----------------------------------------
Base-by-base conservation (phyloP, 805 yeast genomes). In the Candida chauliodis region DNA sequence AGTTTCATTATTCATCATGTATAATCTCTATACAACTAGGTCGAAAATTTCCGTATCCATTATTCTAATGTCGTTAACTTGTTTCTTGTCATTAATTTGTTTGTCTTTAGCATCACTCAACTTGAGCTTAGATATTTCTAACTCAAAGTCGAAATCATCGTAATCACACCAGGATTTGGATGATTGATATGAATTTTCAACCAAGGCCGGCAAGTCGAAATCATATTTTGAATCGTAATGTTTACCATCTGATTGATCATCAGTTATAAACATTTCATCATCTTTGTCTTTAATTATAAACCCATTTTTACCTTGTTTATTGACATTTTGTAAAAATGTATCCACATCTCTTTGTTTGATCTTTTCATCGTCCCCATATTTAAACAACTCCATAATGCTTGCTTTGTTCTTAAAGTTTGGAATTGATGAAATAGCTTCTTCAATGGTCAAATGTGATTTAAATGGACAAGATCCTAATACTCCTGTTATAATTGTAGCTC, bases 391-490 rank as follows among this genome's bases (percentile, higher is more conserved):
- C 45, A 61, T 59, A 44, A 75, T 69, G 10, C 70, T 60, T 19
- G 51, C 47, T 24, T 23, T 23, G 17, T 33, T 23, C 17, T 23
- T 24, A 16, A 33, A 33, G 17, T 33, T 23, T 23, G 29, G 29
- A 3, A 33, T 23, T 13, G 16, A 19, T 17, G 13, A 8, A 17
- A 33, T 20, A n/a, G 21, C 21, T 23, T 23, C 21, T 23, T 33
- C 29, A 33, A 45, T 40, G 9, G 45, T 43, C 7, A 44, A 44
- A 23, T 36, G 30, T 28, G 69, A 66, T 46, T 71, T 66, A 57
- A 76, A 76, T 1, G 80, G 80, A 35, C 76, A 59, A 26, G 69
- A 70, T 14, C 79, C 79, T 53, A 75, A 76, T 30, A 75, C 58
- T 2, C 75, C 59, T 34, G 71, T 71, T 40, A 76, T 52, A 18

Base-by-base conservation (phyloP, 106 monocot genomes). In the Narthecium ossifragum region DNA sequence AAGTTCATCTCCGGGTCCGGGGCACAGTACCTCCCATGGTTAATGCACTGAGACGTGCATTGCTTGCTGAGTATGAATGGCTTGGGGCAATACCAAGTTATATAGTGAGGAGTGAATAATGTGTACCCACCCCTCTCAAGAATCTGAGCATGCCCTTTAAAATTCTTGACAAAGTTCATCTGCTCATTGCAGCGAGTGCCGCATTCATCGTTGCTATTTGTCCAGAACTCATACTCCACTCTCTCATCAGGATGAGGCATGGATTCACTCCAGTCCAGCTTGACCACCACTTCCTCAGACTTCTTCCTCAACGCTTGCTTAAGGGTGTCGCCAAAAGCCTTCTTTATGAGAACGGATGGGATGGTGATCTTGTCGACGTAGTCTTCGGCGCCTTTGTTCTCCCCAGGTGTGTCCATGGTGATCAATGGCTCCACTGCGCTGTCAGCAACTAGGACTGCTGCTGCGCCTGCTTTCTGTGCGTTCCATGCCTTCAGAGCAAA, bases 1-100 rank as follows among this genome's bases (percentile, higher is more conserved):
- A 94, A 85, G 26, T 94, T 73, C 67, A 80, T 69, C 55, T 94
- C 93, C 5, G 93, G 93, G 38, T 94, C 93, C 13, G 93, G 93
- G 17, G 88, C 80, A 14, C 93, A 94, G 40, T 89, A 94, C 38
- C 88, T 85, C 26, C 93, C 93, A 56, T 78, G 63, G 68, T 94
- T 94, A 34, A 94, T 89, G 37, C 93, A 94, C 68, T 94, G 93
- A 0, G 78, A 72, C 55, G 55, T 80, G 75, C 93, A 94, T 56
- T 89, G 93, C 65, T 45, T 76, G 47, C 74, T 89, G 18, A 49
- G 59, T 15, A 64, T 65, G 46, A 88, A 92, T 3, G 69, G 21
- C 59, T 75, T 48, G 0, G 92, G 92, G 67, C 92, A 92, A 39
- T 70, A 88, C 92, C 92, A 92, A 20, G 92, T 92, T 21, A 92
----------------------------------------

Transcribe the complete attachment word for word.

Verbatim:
Base-by-base conservation (phyloP, 805 yeast genomes). In the Candida chauliodis region DNA sequence AGTTTCATTATTCATCATGTATAATCTCTATACAACTAGGTCGAAAATTTCCGTATCCATTATTCTAATGTCGTTAACTTGTTTCTTGTCATTAATTTGTTTGTCTTTAGCATCACTCAACTTGAGCTTAGATATTTCTAACTCAAAGTCGAAATCATCGTAATCACACCAGGATTTGGATGATTGATATGAATTTTCAACCAAGGCCGGCAAGTCGAAATCATATTTTGAATCGTAATGTTTACCATCTGATTGATCATCAGTTATAAACATTTCATCATCTTTGTCTTTAATTATAAACCCATTTTTACCTTGTTTATTGACATTTTGTAAAAATGTATCCACATCTCTTTGTTTGATCTTTTCATCGTCCCCATATTTAAACAACTCCATAATGCTTGCTTTGTTCTTAAAGTTTGGAATTGATGAAATAGCTTCTTCAATGGTCAAATGTGATTTAAATGGACAAGATCCTAATACTCCTGTTATAATTGTAGCTC, bases 391-490 rank as follows among this genome's bases (percentile, higher is more conserved):
- C 45, A 61, T 59, A 44, A 75, T 69, G 10, C 70, T 60, T 19
- G 51, C 47, T 24, T 23, T 23, G 17, T 33, T 23, C 17, T 23
- T 24, A 16, A 33, A 33, G 17, T 33, T 23, T 23, G 29, G 29
- A 3, A 33, T 23, T 13, G 16, A 19, T 17, G 13, A 8, A 17
- A 33, T 20, A n/a, G 21, C 21, T 23, T 23, C 21, T 23, T 33
- C 29, A 33, A 45, T 40, G 9, G 45, T 43, C 7, A 44, A 44
- A 23, T 36, G 30, T 28, G 69, A 66, T 46, T 71, T 66, A 57
- A 76, A 76, T 1, G 80, G 80, A 35, C 76, A 59, A 26, G 69
- A 70, T 14, C 79, C 79, T 53, A 75, A 76, T 30, A 75, C 58
- T 2, C 75, C 59, T 34, G 71, T 71, T 40, A 76, T 52, A 18

Base-by-base conservation (phyloP, 106 monocot genomes). In the Narthecium ossifragum region DNA sequence AAGTTCATCTCCGGGTCCGGGGCACAGTACCTCCCATGGTTAATGCACTGAGACGTGCATTGCTTGCTGAGTATGAATGGCTTGGGGCAATACCAAGTTATATAGTGAGGAGTGAATAATGTGTACCCACCCCTCTCAAGAATCTGAGCATGCCCTTTAAAATTCTTGACAAAGTTCATCTGCTCATTGCAGCGAGTGCCGCATTCATCGTTGCTATTTGTCCAGAACTCATACTCCACTCTCTCATCAGGATGAGGCATGGATTCACTCCAGTCCAGCTTGACCACCACTTCCTCAGACTTCTTCCTCAACGCTTGCTTAAGGGTGTCGCCAAAAGCCTTCTTTATGAGAACGGATGGGATGGTGATCTTGTCGACGTAGTCTTCGGCGCCTTTGTTCTCCCCAGGTGTGTCCATGGTGATCAATGGCTCCACTGCGCTGTCAGCAACTAGGACTGCTGCTGCGCCTGCTTTCTGTGCGTTCCATGCCTTCAGAGCAAA, bases 1-100 rank as follows among this genome's bases (percentile, higher is more conserved):
- A 94, A 85, G 26, T 94, T 73, C 67, A 80, T 69, C 55, T 94
- C 93, C 5, G 93, G 93, G 38, T 94, C 93, C 13, G 93, G 93
- G 17, G 88, C 80, A 14, C 93, A 94, G 40, T 89, A 94, C 38
- C 88, T 85, C 26, C 93, C 93, A 56, T 78, G 63, G 68, T 94
- T 94, A 34, A 94, T 89, G 37, C 93, A 94, C 68, T 94, G 93
- A 0, G 78, A 72, C 55, G 55, T 80, G 75, C 93, A 94, T 56
- T 89, G 93, C 65, T 45, T 76, G 47, C 74, T 89, G 18, A 49
- G 59, T 15, A 64, T 65, G 46, A 88, A 92, T 3, G 69, G 21
- C 59, T 75, T 48, G 0, G 92, G 92, G 67, C 92, A 92, A 39
- T 70, A 88, C 92, C 92, A 92, A 20, G 92, T 92, T 21, A 92